Sen. Orrin Hatch held a tele-town hall meeting Tuesday night with a lucky few members of his constituency. Media are seldom invited to these intimate exchanges, but this time a SLmag editor/voter somehow got invited!
As you know, Utah GOP representatives and senators have been assiduously avoiding face-to-face town halls after Reps. Jason Chaffetz and Chris Stewart’s appearances erupted in anger as voters confronted their representatives about issues ranging from healthcare and immigration to public lands.
Salt Lake magazine explored this shockingly un-Utah anger that has emerged since Trump’s election.
Doing phone-y town halls is the perfect solution for craven politicians because it allows them to control constituents’ input and block follow-up questions—not to mention hang up, if necessary.
In short, Hatch turned what is supposed to be a dialog between constituents and their representative into Hatch working through a list of talking points that included how the Obama administration and “the radical environmentalists” killed the coal industry, that Bears Ears National Monument is “needlessly destroying rural economies,” along with full-throated support for everything Donald Trump is doing—along with a big dose with loving praise for the president and his family (“You’ll never meet a nicer young man,” Hatch said of a Trump son).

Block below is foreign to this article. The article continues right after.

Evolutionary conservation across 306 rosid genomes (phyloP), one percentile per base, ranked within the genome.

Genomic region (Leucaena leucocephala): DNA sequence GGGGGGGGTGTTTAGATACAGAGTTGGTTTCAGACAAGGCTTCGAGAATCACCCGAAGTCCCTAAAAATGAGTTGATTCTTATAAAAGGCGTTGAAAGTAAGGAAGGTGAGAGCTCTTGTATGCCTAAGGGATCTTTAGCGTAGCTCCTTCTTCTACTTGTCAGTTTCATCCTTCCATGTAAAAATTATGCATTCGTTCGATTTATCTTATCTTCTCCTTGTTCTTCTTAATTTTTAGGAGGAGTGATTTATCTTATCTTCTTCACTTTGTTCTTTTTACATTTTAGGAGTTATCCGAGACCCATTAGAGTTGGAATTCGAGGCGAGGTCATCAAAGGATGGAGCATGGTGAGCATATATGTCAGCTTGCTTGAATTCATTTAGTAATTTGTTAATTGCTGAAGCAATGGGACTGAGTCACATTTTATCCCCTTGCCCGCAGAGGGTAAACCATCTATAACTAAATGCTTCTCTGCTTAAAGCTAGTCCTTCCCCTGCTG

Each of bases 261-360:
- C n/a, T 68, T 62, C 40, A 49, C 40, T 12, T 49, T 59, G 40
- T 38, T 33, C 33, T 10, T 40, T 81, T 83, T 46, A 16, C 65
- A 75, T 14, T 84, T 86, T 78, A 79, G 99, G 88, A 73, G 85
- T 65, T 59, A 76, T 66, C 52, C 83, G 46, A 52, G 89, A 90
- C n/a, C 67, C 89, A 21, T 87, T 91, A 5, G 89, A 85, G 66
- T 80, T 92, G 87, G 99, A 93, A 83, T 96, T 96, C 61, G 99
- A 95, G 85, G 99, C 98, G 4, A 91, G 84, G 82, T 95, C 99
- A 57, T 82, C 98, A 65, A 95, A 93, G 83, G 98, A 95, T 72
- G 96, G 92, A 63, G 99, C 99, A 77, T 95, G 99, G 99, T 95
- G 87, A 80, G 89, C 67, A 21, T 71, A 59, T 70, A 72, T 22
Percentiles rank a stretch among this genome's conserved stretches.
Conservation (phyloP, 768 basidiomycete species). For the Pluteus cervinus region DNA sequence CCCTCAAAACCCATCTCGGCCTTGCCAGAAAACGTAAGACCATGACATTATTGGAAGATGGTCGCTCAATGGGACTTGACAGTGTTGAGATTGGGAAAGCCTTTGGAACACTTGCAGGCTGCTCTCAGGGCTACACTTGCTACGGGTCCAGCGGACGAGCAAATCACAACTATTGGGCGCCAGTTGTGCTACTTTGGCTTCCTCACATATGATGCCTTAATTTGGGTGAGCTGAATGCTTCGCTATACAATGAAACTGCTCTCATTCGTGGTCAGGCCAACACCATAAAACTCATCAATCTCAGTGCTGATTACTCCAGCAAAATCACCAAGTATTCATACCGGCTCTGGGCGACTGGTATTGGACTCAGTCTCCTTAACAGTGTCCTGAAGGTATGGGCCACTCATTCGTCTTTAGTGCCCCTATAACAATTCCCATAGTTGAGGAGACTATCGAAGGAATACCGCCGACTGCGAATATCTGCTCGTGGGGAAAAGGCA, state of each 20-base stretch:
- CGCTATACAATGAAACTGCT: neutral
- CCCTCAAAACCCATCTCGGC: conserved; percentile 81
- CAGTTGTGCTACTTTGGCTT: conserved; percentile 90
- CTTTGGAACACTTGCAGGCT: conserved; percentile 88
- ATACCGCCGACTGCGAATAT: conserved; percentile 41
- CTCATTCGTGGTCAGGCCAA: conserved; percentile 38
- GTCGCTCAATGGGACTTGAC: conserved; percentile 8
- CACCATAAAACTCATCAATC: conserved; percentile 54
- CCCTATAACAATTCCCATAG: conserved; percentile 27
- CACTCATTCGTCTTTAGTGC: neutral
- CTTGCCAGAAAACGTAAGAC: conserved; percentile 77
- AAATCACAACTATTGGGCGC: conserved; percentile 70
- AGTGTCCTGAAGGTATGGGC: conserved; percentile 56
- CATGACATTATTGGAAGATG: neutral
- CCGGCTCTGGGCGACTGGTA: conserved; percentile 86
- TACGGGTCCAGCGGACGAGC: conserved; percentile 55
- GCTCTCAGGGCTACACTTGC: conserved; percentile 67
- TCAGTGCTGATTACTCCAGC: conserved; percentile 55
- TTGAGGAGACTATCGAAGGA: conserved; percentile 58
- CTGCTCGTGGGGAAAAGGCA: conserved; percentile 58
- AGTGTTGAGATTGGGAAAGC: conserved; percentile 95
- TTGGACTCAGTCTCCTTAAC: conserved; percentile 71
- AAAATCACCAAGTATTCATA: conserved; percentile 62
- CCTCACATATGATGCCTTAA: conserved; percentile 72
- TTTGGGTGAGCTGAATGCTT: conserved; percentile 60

Still, Hatch had to duck some tough questions. One caller wanted Trump to adhere to the Constitution’s emoluments clause. (Hatch says Trump’s kids running his businesses is adequate divestiture). Another complained that the Utah legislature’s historic emphasis on coal, ranching and oil over high tech stunted economic growth (Hatch says Utah has plenty of high-tech). And one caller was concerned about the Wasatch Front’s poisonous air in light of Trump’s EPA rollbacks (“[Trump] wants a good environment as much as you and I do,” but “the EPA’s ozone levels are unattainable”).
Hatch, who once was reasonable senator, learned that Utah’s right wing, which controls the state’s caucus-and-convention system can be vicious. It ousted the late Sen. Bob Bennett and came close to tossing Hatch, too. He’s never gotten over it and Hatch’s minions know that 46 percent of the state voted for Trump and a solid third of those voters are Trump diehards. Though Orrin has hinted he may not run for re-election (if he can pick his successor), he’s keeping the option viable by sucking up to Trump voters.